Klinck MP, Frank D, Guillot M and Troncy E. Owner-perceived signs and veterinary diagnosis in 50 cases of feline osteoarthritis. Can Vet J. 2012; 53: 1181-6.
Osteoarthritis (OA) is common in older cats and the associated chronic pain and functional limitations are a serious animal welfare concern. In this study from the University of Montreal, owners of 50 cats were interviewed to collect information on specific osteoarthritis signs observed in the home. Information was collected on signs relating to mobility, self-maintenance, social and exploratory behavior, and activity and habits at diagnosis and after treatment. The mean age at diagnosis of OA was 12 years and many cats (44%) had concurrent diseases. Owner-reported abnormalities led to OA diagnosis in most cases; either as the primary finding (30%), or combined with abnormal physical examination or radiographic findings (64%). Owners frequently reported changes in mobility, particularly gait, jumping, and use of stairs. It was rare for a diagnosis of OA to be based on physical examination findings alone.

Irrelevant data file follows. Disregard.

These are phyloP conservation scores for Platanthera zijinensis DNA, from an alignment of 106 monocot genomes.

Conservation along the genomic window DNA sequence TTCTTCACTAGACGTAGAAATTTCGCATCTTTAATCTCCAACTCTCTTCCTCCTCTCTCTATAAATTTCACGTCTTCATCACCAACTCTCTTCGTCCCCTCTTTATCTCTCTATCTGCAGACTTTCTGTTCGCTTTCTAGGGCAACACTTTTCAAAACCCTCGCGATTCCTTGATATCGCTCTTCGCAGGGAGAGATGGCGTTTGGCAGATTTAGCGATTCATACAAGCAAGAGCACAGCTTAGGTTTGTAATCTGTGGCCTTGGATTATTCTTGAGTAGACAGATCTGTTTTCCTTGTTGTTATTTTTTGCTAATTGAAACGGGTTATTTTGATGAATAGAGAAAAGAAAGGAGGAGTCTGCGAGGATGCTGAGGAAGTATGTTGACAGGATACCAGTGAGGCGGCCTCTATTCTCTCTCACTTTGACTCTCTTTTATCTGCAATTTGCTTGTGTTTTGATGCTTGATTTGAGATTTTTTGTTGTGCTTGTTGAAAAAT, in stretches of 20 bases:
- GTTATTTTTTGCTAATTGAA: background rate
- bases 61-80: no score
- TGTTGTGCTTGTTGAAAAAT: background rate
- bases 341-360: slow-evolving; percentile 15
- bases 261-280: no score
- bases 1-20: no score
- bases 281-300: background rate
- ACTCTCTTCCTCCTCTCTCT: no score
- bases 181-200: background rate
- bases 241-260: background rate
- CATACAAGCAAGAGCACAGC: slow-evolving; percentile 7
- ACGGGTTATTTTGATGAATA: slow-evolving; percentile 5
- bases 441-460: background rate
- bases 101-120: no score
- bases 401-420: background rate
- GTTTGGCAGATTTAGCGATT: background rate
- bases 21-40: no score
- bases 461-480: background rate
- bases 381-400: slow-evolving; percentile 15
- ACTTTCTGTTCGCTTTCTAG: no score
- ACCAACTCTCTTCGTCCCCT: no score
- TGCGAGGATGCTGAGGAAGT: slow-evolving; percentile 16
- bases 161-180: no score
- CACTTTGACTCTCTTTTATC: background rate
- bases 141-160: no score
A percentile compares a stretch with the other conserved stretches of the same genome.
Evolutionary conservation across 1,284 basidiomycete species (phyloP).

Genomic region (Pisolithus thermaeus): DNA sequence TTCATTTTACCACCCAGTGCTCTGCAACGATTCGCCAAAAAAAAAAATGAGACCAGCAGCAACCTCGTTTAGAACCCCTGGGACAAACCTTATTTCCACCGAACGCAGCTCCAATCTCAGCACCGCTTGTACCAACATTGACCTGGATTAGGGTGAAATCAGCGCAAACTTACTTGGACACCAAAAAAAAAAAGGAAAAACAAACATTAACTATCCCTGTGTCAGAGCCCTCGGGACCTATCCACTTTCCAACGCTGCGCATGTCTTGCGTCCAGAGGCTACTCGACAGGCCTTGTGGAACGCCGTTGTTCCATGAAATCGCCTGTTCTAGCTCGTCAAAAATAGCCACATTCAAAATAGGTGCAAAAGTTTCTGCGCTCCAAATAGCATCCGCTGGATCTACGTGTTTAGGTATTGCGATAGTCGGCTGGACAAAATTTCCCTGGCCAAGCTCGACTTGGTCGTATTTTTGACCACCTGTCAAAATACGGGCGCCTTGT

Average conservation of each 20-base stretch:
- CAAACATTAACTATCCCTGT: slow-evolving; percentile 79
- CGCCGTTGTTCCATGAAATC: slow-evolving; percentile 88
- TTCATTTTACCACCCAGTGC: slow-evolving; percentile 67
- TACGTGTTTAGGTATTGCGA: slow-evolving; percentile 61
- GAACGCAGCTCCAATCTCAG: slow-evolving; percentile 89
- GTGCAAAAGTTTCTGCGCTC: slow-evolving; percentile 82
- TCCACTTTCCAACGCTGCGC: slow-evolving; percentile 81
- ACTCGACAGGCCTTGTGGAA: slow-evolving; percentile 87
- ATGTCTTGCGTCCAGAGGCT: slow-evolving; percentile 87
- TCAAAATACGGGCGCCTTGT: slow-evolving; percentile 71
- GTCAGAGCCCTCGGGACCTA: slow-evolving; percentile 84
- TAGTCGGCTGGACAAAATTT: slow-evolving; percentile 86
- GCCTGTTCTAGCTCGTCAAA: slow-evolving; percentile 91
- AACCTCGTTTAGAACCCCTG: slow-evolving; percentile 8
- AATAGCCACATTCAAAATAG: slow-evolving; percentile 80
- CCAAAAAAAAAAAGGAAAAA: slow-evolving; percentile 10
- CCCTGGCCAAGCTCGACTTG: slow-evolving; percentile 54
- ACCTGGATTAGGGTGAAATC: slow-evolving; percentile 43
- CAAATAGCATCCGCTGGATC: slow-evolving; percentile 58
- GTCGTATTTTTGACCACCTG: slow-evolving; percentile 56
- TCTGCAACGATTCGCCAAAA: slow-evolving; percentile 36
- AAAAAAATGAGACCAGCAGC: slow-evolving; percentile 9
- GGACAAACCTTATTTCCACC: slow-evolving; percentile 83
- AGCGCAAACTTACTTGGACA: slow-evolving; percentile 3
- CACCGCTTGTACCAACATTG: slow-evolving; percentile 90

The most common treatments were glucosamine and polysulfated glycosaminoglycan products. Feline OA diagnosis and therapeutic monitoring remains challenging for veterinary practitioners and it appears to rely heavily on owner-perceived signs. Questioning of owners with cats at risk for OA revealed various observable signs potentially useful in detection and monitoring. [MK]
See also: Bennett D, Zainal Ariffin SM and Johnston P. Osteoarthritis in the cat: 1. how common is it and how easy to recognise? J Feline Med Surg. 2012; 14: 65-75.